NRO: Can the British navy still project power around the globe, or was the Falkland war in 1982 the last gasp of a diminished force?

Herman: Even in its pint-sized version today, the Royal Navy is the only other navy in the world that has the carriers and amphibious support ships to project power transoceanically-proving that some legacies die hard.

NRO: Who was your favorite historical figure to write about? Who makes the best character in your narrative?

Herman: My personal favorite is George Anson. He’s not as famous or flamboyant as Nelson, but he was the man who built the foundations of Nelson’s navy in the 1750s, and his voyage around the world on HMS Centurion in 1740-4 is one of the most harrowing stories of suffering and personal heroism anyone will ever read. Puts Shackleton in the shade, I think! He also had an interesting American connection, because when he was a frigate captain in Charleston, South Carolina, he bought up land which eventually became Charleston’s first suburb, Ansonborough.

His colleague and rival, Edward Vernon, also left his mark in America, because George Washington’s brother Lawrence served with him in the Caribbean and admired him so much he named his estate in Virginia after him: Mount Vernon.

But I suppose the most colorful character after Nelson has to be Jack Fisher, who became First Sea Lord in 1904 and who transformed the navy from a peacetime policeman into a fighting fleet again. He reminds me very much of Donald Rumsfeld: tough, outspoken, willing to challenge the bureaucrats and the old guard. H faced the same kind of hostile press Rumsfeld faces today.

But Fisher saw that the nature of naval warfare had changed, and the “high-tech” navy he built enabled Britain to survive not just the First World War but the Second as well.

NRO: When it comes to fiction, do you prefer the Aubrey-Maturin novels of Patrick O’Brian or the Hornblower books of C. S. Forester?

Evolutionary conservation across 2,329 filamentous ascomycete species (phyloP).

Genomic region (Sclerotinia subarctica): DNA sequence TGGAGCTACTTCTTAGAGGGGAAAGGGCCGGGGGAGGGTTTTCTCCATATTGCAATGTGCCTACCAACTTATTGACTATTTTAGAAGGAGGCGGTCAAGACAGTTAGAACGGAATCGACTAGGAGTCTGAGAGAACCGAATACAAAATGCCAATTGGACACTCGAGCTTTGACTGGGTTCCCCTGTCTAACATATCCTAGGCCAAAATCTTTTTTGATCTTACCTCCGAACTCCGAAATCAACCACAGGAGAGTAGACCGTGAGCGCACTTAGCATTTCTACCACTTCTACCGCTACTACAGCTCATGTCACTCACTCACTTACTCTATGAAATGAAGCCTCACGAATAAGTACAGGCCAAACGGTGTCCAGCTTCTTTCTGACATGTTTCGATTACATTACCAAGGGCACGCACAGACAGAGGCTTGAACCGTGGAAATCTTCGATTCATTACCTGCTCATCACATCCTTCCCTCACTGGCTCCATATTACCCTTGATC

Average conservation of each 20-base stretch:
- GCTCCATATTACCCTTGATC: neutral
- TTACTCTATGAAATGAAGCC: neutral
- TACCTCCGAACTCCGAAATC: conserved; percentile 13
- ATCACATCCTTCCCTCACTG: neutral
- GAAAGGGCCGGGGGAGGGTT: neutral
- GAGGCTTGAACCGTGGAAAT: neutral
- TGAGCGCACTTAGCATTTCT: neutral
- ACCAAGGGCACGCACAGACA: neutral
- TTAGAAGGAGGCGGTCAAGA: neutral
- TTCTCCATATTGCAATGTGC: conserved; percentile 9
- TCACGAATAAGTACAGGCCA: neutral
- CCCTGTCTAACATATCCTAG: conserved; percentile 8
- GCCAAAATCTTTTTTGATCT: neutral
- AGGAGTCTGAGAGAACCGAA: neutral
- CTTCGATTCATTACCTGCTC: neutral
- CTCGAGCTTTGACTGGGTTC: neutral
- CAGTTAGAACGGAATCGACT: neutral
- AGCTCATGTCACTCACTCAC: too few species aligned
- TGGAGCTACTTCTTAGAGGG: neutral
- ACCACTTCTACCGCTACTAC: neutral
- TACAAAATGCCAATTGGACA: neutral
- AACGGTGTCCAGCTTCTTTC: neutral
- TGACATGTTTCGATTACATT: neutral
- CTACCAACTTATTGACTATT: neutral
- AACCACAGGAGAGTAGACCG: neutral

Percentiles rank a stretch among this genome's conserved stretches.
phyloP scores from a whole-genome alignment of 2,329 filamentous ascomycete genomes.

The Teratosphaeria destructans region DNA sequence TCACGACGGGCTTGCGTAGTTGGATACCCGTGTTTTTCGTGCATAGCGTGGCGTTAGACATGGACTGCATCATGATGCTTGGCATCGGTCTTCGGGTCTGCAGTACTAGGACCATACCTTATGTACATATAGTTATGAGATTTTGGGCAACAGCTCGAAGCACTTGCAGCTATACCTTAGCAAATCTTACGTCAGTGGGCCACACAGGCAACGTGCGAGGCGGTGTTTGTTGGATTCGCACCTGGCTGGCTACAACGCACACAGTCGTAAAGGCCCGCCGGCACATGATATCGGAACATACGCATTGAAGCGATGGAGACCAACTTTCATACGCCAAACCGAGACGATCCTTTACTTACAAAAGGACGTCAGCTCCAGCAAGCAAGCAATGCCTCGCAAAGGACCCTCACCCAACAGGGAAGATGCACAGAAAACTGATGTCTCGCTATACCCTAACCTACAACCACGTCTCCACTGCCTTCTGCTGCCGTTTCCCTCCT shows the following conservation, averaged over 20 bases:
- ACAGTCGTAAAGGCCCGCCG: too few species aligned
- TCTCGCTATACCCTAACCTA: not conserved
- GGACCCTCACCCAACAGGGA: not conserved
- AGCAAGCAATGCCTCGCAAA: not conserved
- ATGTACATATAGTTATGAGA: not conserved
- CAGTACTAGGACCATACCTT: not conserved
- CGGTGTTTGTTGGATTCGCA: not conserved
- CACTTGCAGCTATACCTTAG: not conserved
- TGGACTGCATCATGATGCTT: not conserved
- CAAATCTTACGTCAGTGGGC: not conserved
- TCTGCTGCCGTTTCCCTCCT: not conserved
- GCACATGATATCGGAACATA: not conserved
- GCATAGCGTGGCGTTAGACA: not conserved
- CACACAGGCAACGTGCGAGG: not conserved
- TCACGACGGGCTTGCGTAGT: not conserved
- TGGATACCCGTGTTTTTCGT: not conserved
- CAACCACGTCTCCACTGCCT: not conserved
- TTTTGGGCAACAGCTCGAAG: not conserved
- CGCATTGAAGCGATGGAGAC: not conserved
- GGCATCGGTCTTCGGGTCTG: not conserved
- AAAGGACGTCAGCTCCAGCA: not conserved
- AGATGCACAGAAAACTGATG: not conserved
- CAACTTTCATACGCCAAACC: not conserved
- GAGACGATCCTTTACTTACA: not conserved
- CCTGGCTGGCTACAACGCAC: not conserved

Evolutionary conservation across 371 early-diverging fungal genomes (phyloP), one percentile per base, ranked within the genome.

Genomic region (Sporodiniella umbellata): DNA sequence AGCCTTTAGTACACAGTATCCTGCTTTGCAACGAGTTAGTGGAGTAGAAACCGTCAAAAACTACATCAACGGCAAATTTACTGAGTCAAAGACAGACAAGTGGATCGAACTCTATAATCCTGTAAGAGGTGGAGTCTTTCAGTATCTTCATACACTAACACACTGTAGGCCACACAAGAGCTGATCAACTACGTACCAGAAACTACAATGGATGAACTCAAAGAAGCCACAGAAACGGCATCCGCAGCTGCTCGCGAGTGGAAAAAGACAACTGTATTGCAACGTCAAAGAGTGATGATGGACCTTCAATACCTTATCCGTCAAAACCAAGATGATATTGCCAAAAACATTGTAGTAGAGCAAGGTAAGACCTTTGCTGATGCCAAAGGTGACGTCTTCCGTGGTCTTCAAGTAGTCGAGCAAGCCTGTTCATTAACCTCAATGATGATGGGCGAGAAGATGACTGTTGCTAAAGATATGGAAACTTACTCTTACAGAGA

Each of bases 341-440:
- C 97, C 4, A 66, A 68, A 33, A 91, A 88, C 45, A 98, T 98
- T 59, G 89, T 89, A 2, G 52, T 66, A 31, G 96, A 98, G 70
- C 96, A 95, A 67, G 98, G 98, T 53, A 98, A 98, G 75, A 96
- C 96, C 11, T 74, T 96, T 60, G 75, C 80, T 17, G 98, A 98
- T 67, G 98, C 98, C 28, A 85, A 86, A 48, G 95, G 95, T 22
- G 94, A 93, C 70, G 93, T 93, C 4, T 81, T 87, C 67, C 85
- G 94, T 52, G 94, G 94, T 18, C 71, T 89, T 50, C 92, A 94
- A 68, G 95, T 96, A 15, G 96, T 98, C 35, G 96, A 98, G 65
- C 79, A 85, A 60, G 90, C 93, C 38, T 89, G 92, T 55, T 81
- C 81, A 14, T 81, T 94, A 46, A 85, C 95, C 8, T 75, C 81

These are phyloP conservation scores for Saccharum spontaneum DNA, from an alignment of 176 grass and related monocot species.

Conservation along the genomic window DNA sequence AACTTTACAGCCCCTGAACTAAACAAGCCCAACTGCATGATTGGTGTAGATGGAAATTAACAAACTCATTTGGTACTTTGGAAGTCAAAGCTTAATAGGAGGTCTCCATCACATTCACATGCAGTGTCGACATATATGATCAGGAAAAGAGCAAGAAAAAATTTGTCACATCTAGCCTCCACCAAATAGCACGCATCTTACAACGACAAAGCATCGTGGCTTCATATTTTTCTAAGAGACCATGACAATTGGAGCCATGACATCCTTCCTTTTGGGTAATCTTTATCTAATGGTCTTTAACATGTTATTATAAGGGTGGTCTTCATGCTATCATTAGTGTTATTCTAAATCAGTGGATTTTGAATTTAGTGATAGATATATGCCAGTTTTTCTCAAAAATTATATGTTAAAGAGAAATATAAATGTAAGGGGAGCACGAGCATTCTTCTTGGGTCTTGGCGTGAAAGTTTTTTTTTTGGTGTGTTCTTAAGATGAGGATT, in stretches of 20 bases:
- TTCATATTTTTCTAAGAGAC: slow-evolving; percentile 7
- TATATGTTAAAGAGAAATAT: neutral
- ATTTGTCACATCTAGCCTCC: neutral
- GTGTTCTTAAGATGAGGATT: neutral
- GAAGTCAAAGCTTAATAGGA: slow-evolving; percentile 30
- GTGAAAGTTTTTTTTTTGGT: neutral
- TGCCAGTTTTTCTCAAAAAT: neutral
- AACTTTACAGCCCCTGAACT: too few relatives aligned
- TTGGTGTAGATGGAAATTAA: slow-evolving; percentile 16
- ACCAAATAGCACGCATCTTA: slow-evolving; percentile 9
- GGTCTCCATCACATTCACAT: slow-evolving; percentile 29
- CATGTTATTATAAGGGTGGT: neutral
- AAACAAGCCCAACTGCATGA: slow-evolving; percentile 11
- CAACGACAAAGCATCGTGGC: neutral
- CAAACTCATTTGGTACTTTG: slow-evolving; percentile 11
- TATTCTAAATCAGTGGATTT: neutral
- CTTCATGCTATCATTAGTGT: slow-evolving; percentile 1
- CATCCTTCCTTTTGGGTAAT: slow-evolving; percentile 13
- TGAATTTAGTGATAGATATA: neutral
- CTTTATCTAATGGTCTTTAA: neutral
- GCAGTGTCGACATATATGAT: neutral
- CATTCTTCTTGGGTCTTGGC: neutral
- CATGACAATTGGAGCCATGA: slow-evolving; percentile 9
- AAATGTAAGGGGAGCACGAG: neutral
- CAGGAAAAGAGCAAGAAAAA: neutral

Herman: There’s a curious gender split on this issue, since the readers of Forester’s novels are almost all men while a sizable proportion of O’Brian’s readers are women. Personally, I prefer O’Brian–I don’t know what that says–but I read all the Hornblower books as a boy so they have a special hold on me. It’s interesting, too, that most nautical writers set their stories in the age of Nelson. It was Frank Marryat who started that tradition: He served with the great frigate captain, Thomas Cochrane, who became the model first for the heroes of Marryat’s novels, and then for both Hornblower and Jack Aubrey and everybody else. Marryat himself, by the way, captained the Royal Navy ship that brought back the news of Napoleon’s death on St. Helena.

If I want to step outside the “wooden ships, iron men” genre, I like Douglas Reeman, who writes about the Second World War, and Nicholas Montserrat, whose memoir of serving on anti-submarine patrols in the battle of the Atlantic, Three Corvettes, is a genuinely moving and beautiful book.

NRO: What did you think of the movie Master and Commander? How realistic was it?

Herman: I actually saw it three times because I knew I would get asked this question! In general, I’d say it’s not very true to the spirit of the O’Brian novels but it is to the historical era-the production team included some expert naval historians like Brian Lavery and what Brian doesn’t know about the Royal Navy in that period isn’t knowledge. Certainly, the movie is a big improvement on the usual Mutiny on the Bounty-style approach to the British man o’war as a kind of floating hell-hole. I particularly liked the way it portrayed the crew as so young; probably 80 percent of the crews of navy ships were no older than 25, and the average ship always included a large number of so-called ship’s boys, some as young as eight, who were literally “learning the ropes” under the supervision of a bosun’s mate or other petty officer. The Royal Navy was always a navy of adolescents and post-adolescents–even up to World War Two it was usual for a cadet to enter Dartmouth Naval College at fourteen or fifteen. Who else would take the risks life at sea involved, or have the stamina for the incredible physical labor, or look forward to the bloodshed of a naval battle–or need so much corporal punishment to keep them in line?

NRO: What’s your next book going to be?

Herman: A good question! I’m considering some options, but I’d like to write something that completes the trilogy I started with How the Scots Invented the Modern World and now To Rule the Waves–the forces and ideas that have generated the modern global age. Perhaps this next one will involve the non-Western world, but we’ll have to see.